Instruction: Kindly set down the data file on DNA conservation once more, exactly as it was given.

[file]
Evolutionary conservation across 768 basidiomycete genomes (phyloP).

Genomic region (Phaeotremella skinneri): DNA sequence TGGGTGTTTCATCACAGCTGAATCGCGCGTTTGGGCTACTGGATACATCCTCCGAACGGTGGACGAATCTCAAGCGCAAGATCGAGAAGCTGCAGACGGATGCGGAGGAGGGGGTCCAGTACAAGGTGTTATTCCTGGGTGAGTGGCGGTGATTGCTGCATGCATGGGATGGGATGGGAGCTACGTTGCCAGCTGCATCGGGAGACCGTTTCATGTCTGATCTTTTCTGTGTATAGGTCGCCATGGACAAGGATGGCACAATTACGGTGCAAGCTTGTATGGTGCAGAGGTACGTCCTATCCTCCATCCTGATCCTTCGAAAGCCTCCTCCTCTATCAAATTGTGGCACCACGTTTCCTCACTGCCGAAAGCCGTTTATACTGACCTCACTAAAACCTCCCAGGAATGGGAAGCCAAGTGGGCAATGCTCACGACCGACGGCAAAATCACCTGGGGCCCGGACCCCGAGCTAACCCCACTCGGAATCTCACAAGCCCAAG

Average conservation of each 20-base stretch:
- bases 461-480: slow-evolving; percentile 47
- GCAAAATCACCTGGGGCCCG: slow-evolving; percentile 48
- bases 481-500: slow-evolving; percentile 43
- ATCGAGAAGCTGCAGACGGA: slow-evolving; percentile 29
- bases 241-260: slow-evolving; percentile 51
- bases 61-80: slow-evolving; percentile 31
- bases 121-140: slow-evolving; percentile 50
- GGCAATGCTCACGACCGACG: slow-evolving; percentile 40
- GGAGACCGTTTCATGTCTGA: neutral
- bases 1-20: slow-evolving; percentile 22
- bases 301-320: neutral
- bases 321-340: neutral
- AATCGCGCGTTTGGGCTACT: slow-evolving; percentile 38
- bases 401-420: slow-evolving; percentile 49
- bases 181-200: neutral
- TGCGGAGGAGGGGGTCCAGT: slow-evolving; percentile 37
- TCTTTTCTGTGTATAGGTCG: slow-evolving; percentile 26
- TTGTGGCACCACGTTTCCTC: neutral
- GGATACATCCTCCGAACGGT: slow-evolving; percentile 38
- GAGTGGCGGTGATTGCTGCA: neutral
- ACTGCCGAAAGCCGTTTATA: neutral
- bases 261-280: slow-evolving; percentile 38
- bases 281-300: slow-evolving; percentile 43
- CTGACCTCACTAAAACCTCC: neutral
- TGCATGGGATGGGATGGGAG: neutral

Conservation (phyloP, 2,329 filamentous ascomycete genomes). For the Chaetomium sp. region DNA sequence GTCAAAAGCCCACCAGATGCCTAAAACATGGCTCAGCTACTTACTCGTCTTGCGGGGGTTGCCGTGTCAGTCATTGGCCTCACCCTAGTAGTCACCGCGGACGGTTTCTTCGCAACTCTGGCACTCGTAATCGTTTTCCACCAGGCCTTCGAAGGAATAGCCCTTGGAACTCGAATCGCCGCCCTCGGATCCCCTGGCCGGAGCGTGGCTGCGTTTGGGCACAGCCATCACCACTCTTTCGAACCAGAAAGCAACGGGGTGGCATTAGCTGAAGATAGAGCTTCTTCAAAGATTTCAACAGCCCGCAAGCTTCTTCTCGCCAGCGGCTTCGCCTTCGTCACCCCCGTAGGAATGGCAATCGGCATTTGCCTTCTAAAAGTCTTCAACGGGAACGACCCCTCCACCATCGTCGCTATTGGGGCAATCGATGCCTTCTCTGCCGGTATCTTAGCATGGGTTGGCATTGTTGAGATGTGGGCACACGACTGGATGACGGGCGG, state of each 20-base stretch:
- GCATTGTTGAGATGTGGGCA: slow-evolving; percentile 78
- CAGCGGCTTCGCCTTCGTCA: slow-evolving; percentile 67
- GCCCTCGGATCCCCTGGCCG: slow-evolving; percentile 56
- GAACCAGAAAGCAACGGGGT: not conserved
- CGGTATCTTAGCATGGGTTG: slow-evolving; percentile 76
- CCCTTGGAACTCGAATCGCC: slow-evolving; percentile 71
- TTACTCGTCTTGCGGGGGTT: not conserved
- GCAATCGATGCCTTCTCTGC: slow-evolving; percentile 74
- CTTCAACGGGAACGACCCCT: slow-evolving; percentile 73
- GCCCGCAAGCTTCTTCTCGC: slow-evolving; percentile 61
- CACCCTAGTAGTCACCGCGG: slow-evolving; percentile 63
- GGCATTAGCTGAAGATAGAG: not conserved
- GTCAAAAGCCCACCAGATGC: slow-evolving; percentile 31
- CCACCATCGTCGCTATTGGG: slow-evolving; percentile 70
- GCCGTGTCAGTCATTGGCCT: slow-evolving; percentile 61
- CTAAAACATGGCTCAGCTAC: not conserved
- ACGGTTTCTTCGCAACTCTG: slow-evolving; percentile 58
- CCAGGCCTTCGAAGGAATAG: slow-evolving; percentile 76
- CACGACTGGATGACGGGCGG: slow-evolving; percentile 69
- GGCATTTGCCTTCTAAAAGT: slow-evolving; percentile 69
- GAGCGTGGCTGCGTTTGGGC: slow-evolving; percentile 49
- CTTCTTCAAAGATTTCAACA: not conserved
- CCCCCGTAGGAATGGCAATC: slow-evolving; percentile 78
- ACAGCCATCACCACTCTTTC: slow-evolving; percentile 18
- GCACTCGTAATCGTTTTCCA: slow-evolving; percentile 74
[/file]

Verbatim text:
Evolutionary conservation across 768 basidiomycete genomes (phyloP).

Genomic region (Phaeotremella skinneri): DNA sequence TGGGTGTTTCATCACAGCTGAATCGCGCGTTTGGGCTACTGGATACATCCTCCGAACGGTGGACGAATCTCAAGCGCAAGATCGAGAAGCTGCAGACGGATGCGGAGGAGGGGGTCCAGTACAAGGTGTTATTCCTGGGTGAGTGGCGGTGATTGCTGCATGCATGGGATGGGATGGGAGCTACGTTGCCAGCTGCATCGGGAGACCGTTTCATGTCTGATCTTTTCTGTGTATAGGTCGCCATGGACAAGGATGGCACAATTACGGTGCAAGCTTGTATGGTGCAGAGGTACGTCCTATCCTCCATCCTGATCCTTCGAAAGCCTCCTCCTCTATCAAATTGTGGCACCACGTTTCCTCACTGCCGAAAGCCGTTTATACTGACCTCACTAAAACCTCCCAGGAATGGGAAGCCAAGTGGGCAATGCTCACGACCGACGGCAAAATCACCTGGGGCCCGGACCCCGAGCTAACCCCACTCGGAATCTCACAAGCCCAAG

Average conservation of each 20-base stretch:
- bases 461-480: slow-evolving; percentile 47
- GCAAAATCACCTGGGGCCCG: slow-evolving; percentile 48
- bases 481-500: slow-evolving; percentile 43
- ATCGAGAAGCTGCAGACGGA: slow-evolving; percentile 29
- bases 241-260: slow-evolving; percentile 51
- bases 61-80: slow-evolving; percentile 31
- bases 121-140: slow-evolving; percentile 50
- GGCAATGCTCACGACCGACG: slow-evolving; percentile 40
- GGAGACCGTTTCATGTCTGA: neutral
- bases 1-20: slow-evolving; percentile 22
- bases 301-320: neutral
- bases 321-340: neutral
- AATCGCGCGTTTGGGCTACT: slow-evolving; percentile 38
- bases 401-420: slow-evolving; percentile 49
- bases 181-200: neutral
- TGCGGAGGAGGGGGTCCAGT: slow-evolving; percentile 37
- TCTTTTCTGTGTATAGGTCG: slow-evolving; percentile 26
- TTGTGGCACCACGTTTCCTC: neutral
- GGATACATCCTCCGAACGGT: slow-evolving; percentile 38
- GAGTGGCGGTGATTGCTGCA: neutral
- ACTGCCGAAAGCCGTTTATA: neutral
- bases 261-280: slow-evolving; percentile 38
- bases 281-300: slow-evolving; percentile 43
- CTGACCTCACTAAAACCTCC: neutral
- TGCATGGGATGGGATGGGAG: neutral

Conservation (phyloP, 2,329 filamentous ascomycete genomes). For the Chaetomium sp. region DNA sequence GTCAAAAGCCCACCAGATGCCTAAAACATGGCTCAGCTACTTACTCGTCTTGCGGGGGTTGCCGTGTCAGTCATTGGCCTCACCCTAGTAGTCACCGCGGACGGTTTCTTCGCAACTCTGGCACTCGTAATCGTTTTCCACCAGGCCTTCGAAGGAATAGCCCTTGGAACTCGAATCGCCGCCCTCGGATCCCCTGGCCGGAGCGTGGCTGCGTTTGGGCACAGCCATCACCACTCTTTCGAACCAGAAAGCAACGGGGTGGCATTAGCTGAAGATAGAGCTTCTTCAAAGATTTCAACAGCCCGCAAGCTTCTTCTCGCCAGCGGCTTCGCCTTCGTCACCCCCGTAGGAATGGCAATCGGCATTTGCCTTCTAAAAGTCTTCAACGGGAACGACCCCTCCACCATCGTCGCTATTGGGGCAATCGATGCCTTCTCTGCCGGTATCTTAGCATGGGTTGGCATTGTTGAGATGTGGGCACACGACTGGATGACGGGCGG, state of each 20-base stretch:
- GCATTGTTGAGATGTGGGCA: slow-evolving; percentile 78
- CAGCGGCTTCGCCTTCGTCA: slow-evolving; percentile 67
- GCCCTCGGATCCCCTGGCCG: slow-evolving; percentile 56
- GAACCAGAAAGCAACGGGGT: not conserved
- CGGTATCTTAGCATGGGTTG: slow-evolving; percentile 76
- CCCTTGGAACTCGAATCGCC: slow-evolving; percentile 71
- TTACTCGTCTTGCGGGGGTT: not conserved
- GCAATCGATGCCTTCTCTGC: slow-evolving; percentile 74
- CTTCAACGGGAACGACCCCT: slow-evolving; percentile 73
- GCCCGCAAGCTTCTTCTCGC: slow-evolving; percentile 61
- CACCCTAGTAGTCACCGCGG: slow-evolving; percentile 63
- GGCATTAGCTGAAGATAGAG: not conserved
- GTCAAAAGCCCACCAGATGC: slow-evolving; percentile 31
- CCACCATCGTCGCTATTGGG: slow-evolving; percentile 70
- GCCGTGTCAGTCATTGGCCT: slow-evolving; percentile 61
- CTAAAACATGGCTCAGCTAC: not conserved
- ACGGTTTCTTCGCAACTCTG: slow-evolving; percentile 58
- CCAGGCCTTCGAAGGAATAG: slow-evolving; percentile 76
- CACGACTGGATGACGGGCGG: slow-evolving; percentile 69
- GGCATTTGCCTTCTAAAAGT: slow-evolving; percentile 69
- GAGCGTGGCTGCGTTTGGGC: slow-evolving; percentile 49
- CTTCTTCAAAGATTTCAACA: not conserved
- CCCCCGTAGGAATGGCAATC: slow-evolving; percentile 78
- ACAGCCATCACCACTCTTTC: slow-evolving; percentile 18
- GCACTCGTAATCGTTTTCCA: slow-evolving; percentile 74